interface hides the implementation of an object. The `someListSet`

and `someTreeSet`

are therefore indistinguishable:

```
Goal someListSet = someTreeSet.
apply functional_extensionality.
intro n.
do 12 (destruct n; auto).
Qed.
```

There is no universally accepted definition of *Object Oriented Programming*, but the above definitions of interface, object, and constructor capture the essence of OOP (in my opinion). Cook, and to some extend Odersky (see slide 4), motivate this definition of OOP, and show how to implement other common OOP constructs with it.

An interface might require multiple methods. This can be encoded with an extra parameter that selects the method. For example, a pair can be defined as:

```
Inductive PairMethod := fst | snd.
Definition BoolNatPair : Type := forall m:PairMethod,
match m with fst => bool | snd => nat end.
Definition makePair a b : BoolNatPair := fun m => match m with
| fst => a
| snd => b
end.
Compute (makePair true 8) fst.
Compute (makePair true 8) snd.
```

The above examples can be implemented in Java as follows (constructors are implemented with classes):

```
interface IntSet {
boolean contains (int n);
}
class evenSet implements IntSet {
public boolean contains (int n) {
return n % 2 == 0;
}
}
class listSet implements IntSet {
private int[] l;
public listSet (int[] l) {
this.l = l;
}
public boolean contains (int n) {
return Arrays.asList(l).contains(n);
}
}
interface BoolNatPair {
boolean fst();
int snd();
}
class makePair implements BoolNatPair {
private boolean a;
private int b;
public makePair(boolean a, int b) {
this.a = a;
this.b = b;
}
public boolean fst() {
return a;
}
public int snd() {
return b;
}
}
```

The example interfaces so far only contain operations to observe an object. ADTs also provide operations to create, combine, and reason about values. Can interfaces be extended to include these operations? The answer is *no*. Consider the following example:

```
Inductive IntSetMethod := contains | isEmpty | isEmptyOk | empty | union.
Definition IntSet : Type.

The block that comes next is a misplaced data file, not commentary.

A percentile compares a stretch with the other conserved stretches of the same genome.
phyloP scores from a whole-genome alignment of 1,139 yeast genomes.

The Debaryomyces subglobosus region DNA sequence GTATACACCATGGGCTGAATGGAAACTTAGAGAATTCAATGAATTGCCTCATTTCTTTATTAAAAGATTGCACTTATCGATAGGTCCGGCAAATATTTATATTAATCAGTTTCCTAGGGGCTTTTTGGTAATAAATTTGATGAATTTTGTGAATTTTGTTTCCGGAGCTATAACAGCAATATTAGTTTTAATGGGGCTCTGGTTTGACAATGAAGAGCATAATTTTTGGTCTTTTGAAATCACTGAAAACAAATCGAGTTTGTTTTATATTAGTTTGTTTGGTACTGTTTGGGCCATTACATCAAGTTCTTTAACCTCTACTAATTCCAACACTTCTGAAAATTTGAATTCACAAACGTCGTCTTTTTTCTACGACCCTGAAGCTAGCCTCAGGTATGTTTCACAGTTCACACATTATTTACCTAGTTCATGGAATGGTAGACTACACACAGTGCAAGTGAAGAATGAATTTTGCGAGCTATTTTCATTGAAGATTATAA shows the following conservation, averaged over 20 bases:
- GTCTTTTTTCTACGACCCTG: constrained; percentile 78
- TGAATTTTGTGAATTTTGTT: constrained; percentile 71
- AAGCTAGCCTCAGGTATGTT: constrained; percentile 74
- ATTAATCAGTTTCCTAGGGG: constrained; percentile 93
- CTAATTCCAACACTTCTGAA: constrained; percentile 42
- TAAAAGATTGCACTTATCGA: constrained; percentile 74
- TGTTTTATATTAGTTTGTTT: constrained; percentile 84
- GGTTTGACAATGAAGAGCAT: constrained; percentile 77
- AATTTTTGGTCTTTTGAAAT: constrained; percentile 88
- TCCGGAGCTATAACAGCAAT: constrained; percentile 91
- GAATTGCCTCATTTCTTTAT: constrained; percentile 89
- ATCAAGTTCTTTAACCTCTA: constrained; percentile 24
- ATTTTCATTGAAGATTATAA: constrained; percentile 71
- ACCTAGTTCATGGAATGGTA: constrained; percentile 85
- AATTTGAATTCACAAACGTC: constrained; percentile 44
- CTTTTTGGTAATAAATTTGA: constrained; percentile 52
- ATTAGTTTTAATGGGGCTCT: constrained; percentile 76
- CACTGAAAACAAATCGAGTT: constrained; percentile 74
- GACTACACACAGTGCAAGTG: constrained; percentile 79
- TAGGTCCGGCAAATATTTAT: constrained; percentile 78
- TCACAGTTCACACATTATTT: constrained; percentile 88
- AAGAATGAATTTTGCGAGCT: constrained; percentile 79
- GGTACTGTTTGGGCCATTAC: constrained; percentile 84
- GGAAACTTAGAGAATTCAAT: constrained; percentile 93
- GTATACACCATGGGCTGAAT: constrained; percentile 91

refine (forall m:IntSetMethod, match m with
| contains => nat -> bool
| isEmpty => bool (* observe *)
| isEmptyOk => _ (* reason *)
| empty => _ (* create *)
| union => _ (* combine *)
end).
- (* Cannot refer to object: forall n, this contains n = false *) admit.
- (* Cannot refer to type: IntSet *) admit.
- (* Cannot refer to type: IntSet *) admit.
Abort.
```

Adding the observation operation `isEmpty`

is successful. Adding the operation `isEmptyOk`

to reason about `isEmtpy`

fails, as we cannot refer to the current object (`this`

). Adding operations to create (`empty`

) and combine (`union`

) objects fails, as we cannot refer to the interface `IntSet`

that is currently being defined. Using `Fixpoint`

instead of `Definition`

to make `IntSet`

self-referential fails, as there is no value to induct on.

Instead of extending the interface, operations to create and combine objects can be defined as constructors. For example:

```
Definition union (s:IntSet) (t:IntSet) : IntSet :=
fun n => s n || t n.
```

One can reasoning about these constructors by unfolding their definitions. Reasoning about operations that observe an object (e.g. `isEmpty`

) appears to be impossible.

In this post, I have defined OOP in its purest form. I the next post, I will explore the consequences of adding more structure to interfaces (for example, defining an interface to be a record of methods).

There are limitations to ADTs and OOP. For example, performance concerns can bloat the number of operations (e.g. `batchInsert`

), or limit the flexibility of an ADT/interface. In the next post, I will describe these limitations, and explore alternatives such as: domain specific languages, compilers, and synthesis (e.g. FIAT) which decompose functionality & optimizations instead of data structures & algorithms.